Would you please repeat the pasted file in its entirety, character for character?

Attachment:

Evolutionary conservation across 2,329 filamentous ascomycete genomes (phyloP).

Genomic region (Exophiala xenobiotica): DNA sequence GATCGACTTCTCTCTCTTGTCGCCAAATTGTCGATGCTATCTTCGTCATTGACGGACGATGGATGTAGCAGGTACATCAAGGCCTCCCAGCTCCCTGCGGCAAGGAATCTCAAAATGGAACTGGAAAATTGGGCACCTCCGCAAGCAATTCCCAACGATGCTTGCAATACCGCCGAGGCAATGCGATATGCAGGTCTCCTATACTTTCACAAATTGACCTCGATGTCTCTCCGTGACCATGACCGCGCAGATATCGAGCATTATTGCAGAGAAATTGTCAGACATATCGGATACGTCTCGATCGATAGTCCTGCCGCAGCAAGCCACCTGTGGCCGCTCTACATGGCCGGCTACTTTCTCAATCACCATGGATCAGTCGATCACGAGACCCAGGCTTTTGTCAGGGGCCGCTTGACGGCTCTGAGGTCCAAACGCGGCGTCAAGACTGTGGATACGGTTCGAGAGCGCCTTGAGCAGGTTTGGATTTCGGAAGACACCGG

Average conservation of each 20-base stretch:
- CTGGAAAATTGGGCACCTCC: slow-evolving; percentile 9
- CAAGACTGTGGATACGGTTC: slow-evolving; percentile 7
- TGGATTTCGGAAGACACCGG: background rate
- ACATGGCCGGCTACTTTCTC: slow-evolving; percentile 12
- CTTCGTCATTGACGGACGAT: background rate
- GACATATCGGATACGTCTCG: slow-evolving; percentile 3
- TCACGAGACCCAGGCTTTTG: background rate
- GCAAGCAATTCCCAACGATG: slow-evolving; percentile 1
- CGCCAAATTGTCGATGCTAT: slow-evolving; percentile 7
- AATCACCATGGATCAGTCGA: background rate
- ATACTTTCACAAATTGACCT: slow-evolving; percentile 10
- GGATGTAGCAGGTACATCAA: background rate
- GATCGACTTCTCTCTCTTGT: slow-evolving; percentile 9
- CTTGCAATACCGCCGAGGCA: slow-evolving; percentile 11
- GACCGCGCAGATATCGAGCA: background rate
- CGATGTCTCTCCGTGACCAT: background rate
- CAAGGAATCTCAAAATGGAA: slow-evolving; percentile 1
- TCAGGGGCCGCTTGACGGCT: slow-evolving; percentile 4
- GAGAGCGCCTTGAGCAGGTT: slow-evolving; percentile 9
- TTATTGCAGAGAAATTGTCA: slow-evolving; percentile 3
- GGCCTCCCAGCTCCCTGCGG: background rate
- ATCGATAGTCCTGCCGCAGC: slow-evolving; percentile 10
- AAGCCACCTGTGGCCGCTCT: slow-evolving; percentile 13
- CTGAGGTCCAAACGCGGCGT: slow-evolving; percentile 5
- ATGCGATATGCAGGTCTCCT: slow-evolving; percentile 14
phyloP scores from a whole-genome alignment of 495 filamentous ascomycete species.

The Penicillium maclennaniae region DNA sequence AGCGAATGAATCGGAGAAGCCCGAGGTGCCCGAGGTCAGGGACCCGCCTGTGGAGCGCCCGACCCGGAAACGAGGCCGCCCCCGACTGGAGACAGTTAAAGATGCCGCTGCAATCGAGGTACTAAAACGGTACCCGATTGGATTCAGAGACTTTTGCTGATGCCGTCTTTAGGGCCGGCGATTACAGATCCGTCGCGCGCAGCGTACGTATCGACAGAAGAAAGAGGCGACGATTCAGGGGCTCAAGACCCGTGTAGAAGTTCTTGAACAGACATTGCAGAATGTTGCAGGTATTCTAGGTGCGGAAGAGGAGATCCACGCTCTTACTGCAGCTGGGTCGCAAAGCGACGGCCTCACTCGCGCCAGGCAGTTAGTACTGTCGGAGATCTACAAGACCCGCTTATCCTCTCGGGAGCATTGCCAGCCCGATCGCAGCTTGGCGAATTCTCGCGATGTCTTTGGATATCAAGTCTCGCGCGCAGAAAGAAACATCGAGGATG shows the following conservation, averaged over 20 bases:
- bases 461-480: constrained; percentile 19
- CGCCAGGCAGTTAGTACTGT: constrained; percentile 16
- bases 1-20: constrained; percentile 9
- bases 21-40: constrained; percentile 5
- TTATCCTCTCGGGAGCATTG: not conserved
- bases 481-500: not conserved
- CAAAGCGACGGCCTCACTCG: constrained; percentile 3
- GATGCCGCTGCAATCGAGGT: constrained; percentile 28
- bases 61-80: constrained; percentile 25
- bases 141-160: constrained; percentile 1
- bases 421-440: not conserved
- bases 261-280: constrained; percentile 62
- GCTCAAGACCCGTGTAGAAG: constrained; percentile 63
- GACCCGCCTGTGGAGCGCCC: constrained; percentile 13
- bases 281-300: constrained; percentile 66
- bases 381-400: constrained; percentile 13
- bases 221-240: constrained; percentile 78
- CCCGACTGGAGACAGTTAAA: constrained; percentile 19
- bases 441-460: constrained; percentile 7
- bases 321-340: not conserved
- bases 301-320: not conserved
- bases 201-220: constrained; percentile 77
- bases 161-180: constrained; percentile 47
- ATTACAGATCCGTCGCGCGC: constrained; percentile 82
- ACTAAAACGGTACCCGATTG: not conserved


Evolutionary conservation across 2,329 filamentous ascomycete genomes (phyloP).

Genomic region (Exophiala xenobiotica): DNA sequence GATCGACTTCTCTCTCTTGTCGCCAAATTGTCGATGCTATCTTCGTCATTGACGGACGATGGATGTAGCAGGTACATCAAGGCCTCCCAGCTCCCTGCGGCAAGGAATCTCAAAATGGAACTGGAAAATTGGGCACCTCCGCAAGCAATTCCCAACGATGCTTGCAATACCGCCGAGGCAATGCGATATGCAGGTCTCCTATACTTTCACAAATTGACCTCGATGTCTCTCCGTGACCATGACCGCGCAGATATCGAGCATTATTGCAGAGAAATTGTCAGACATATCGGATACGTCTCGATCGATAGTCCTGCCGCAGCAAGCCACCTGTGGCCGCTCTACATGGCCGGCTACTTTCTCAATCACCATGGATCAGTCGATCACGAGACCCAGGCTTTTGTCAGGGGCCGCTTGACGGCTCTGAGGTCCAAACGCGGCGTCAAGACTGTGGATACGGTTCGAGAGCGCCTTGAGCAGGTTTGGATTTCGGAAGACACCGG

Average conservation of each 20-base stretch:
- CTGGAAAATTGGGCACCTCC: slow-evolving; percentile 9
- CAAGACTGTGGATACGGTTC: slow-evolving; percentile 7
- TGGATTTCGGAAGACACCGG: background rate
- ACATGGCCGGCTACTTTCTC: slow-evolving; percentile 12
- CTTCGTCATTGACGGACGAT: background rate
- GACATATCGGATACGTCTCG: slow-evolving; percentile 3
- TCACGAGACCCAGGCTTTTG: background rate
- GCAAGCAATTCCCAACGATG: slow-evolving; percentile 1
- CGCCAAATTGTCGATGCTAT: slow-evolving; percentile 7
- AATCACCATGGATCAGTCGA: background rate
- ATACTTTCACAAATTGACCT: slow-evolving; percentile 10
- GGATGTAGCAGGTACATCAA: background rate
- GATCGACTTCTCTCTCTTGT: slow-evolving; percentile 9
- CTTGCAATACCGCCGAGGCA: slow-evolving; percentile 11
- GACCGCGCAGATATCGAGCA: background rate
- CGATGTCTCTCCGTGACCAT: background rate
- CAAGGAATCTCAAAATGGAA: slow-evolving; percentile 1
- TCAGGGGCCGCTTGACGGCT: slow-evolving; percentile 4
- GAGAGCGCCTTGAGCAGGTT: slow-evolving; percentile 9
- TTATTGCAGAGAAATTGTCA: slow-evolving; percentile 3
- GGCCTCCCAGCTCCCTGCGG: background rate
- ATCGATAGTCCTGCCGCAGC: slow-evolving; percentile 10
- AAGCCACCTGTGGCCGCTCT: slow-evolving; percentile 13
- CTGAGGTCCAAACGCGGCGT: slow-evolving; percentile 5
- ATGCGATATGCAGGTCTCCT: slow-evolving; percentile 14
phyloP scores from a whole-genome alignment of 495 filamentous ascomycete species.

The Penicillium maclennaniae region DNA sequence AGCGAATGAATCGGAGAAGCCCGAGGTGCCCGAGGTCAGGGACCCGCCTGTGGAGCGCCCGACCCGGAAACGAGGCCGCCCCCGACTGGAGACAGTTAAAGATGCCGCTGCAATCGAGGTACTAAAACGGTACCCGATTGGATTCAGAGACTTTTGCTGATGCCGTCTTTAGGGCCGGCGATTACAGATCCGTCGCGCGCAGCGTACGTATCGACAGAAGAAAGAGGCGACGATTCAGGGGCTCAAGACCCGTGTAGAAGTTCTTGAACAGACATTGCAGAATGTTGCAGGTATTCTAGGTGCGGAAGAGGAGATCCACGCTCTTACTGCAGCTGGGTCGCAAAGCGACGGCCTCACTCGCGCCAGGCAGTTAGTACTGTCGGAGATCTACAAGACCCGCTTATCCTCTCGGGAGCATTGCCAGCCCGATCGCAGCTTGGCGAATTCTCGCGATGTCTTTGGATATCAAGTCTCGCGCGCAGAAAGAAACATCGAGGATG shows the following conservation, averaged over 20 bases:
- bases 461-480: constrained; percentile 19
- CGCCAGGCAGTTAGTACTGT: constrained; percentile 16
- bases 1-20: constrained; percentile 9
- bases 21-40: constrained; percentile 5
- TTATCCTCTCGGGAGCATTG: not conserved
- bases 481-500: not conserved
- CAAAGCGACGGCCTCACTCG: constrained; percentile 3
- GATGCCGCTGCAATCGAGGT: constrained; percentile 28
- bases 61-80: constrained; percentile 25
- bases 141-160: constrained; percentile 1
- bases 421-440: not conserved
- bases 261-280: constrained; percentile 62
- GCTCAAGACCCGTGTAGAAG: constrained; percentile 63
- GACCCGCCTGTGGAGCGCCC: constrained; percentile 13
- bases 281-300: constrained; percentile 66
- bases 381-400: constrained; percentile 13
- bases 221-240: constrained; percentile 78
- CCCGACTGGAGACAGTTAAA: constrained; percentile 19
- bases 441-460: constrained; percentile 7
- bases 321-340: not conserved
- bases 301-320: not conserved
- bases 201-220: constrained; percentile 77
- bases 161-180: constrained; percentile 47
- ATTACAGATCCGTCGCGCGC: constrained; percentile 82
- ACTAAAACGGTACCCGATTG: not conserved